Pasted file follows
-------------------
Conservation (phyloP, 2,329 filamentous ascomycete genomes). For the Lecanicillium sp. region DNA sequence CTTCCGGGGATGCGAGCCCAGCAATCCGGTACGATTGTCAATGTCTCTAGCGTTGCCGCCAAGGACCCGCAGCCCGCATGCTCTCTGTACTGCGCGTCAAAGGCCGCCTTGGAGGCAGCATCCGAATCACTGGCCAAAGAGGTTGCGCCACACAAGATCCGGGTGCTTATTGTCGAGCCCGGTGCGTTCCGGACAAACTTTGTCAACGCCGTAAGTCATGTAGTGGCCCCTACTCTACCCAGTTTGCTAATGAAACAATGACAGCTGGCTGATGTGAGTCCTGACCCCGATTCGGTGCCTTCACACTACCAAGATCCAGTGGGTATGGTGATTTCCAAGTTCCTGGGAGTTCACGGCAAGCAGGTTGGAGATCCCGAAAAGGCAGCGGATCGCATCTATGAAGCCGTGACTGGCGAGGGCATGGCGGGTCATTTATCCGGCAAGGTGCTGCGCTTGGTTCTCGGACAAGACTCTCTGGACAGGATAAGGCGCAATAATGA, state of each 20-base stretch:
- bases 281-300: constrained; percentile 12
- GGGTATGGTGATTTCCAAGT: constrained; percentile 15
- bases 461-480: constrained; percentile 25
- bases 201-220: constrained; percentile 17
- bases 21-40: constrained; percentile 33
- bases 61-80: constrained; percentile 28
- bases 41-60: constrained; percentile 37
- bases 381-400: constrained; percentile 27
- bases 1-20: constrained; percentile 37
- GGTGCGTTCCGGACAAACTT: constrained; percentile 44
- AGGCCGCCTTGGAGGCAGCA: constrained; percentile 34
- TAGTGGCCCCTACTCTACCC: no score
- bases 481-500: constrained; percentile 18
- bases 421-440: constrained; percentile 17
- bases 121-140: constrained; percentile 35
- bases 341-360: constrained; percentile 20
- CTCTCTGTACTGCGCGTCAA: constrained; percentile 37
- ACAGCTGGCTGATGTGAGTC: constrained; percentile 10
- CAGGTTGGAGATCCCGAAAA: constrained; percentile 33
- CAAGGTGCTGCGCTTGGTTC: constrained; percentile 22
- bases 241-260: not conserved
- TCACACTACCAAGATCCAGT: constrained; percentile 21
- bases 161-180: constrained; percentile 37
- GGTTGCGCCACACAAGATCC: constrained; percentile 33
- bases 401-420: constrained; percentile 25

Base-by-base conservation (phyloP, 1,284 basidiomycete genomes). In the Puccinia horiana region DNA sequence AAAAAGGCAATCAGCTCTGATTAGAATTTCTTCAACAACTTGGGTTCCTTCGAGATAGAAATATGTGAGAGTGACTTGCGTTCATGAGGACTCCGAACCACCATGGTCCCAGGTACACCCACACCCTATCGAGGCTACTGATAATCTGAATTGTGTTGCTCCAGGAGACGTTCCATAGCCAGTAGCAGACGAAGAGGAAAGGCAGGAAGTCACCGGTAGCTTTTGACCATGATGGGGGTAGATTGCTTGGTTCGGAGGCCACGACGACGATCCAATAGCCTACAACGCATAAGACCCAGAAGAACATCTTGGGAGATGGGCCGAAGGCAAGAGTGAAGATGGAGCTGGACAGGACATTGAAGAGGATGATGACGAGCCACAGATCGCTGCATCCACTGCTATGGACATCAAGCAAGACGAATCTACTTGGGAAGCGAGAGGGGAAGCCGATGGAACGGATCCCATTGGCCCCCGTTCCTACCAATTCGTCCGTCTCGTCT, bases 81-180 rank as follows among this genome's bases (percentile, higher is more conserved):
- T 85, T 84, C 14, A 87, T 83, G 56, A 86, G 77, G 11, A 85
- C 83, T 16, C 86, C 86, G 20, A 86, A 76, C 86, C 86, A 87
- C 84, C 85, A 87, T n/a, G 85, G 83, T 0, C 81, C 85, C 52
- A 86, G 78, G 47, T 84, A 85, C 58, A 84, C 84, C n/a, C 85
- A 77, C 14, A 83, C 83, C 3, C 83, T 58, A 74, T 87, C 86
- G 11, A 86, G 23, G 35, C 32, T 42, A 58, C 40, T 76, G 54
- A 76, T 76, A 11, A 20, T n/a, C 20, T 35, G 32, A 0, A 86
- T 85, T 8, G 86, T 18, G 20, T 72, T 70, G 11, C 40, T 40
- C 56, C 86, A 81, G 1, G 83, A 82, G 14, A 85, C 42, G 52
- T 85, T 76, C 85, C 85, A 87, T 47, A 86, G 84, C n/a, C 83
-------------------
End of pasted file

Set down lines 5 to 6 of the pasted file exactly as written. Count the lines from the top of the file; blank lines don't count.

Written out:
- bases 201-220: constrained; percentile 17
- bases 21-40: constrained; percentile 33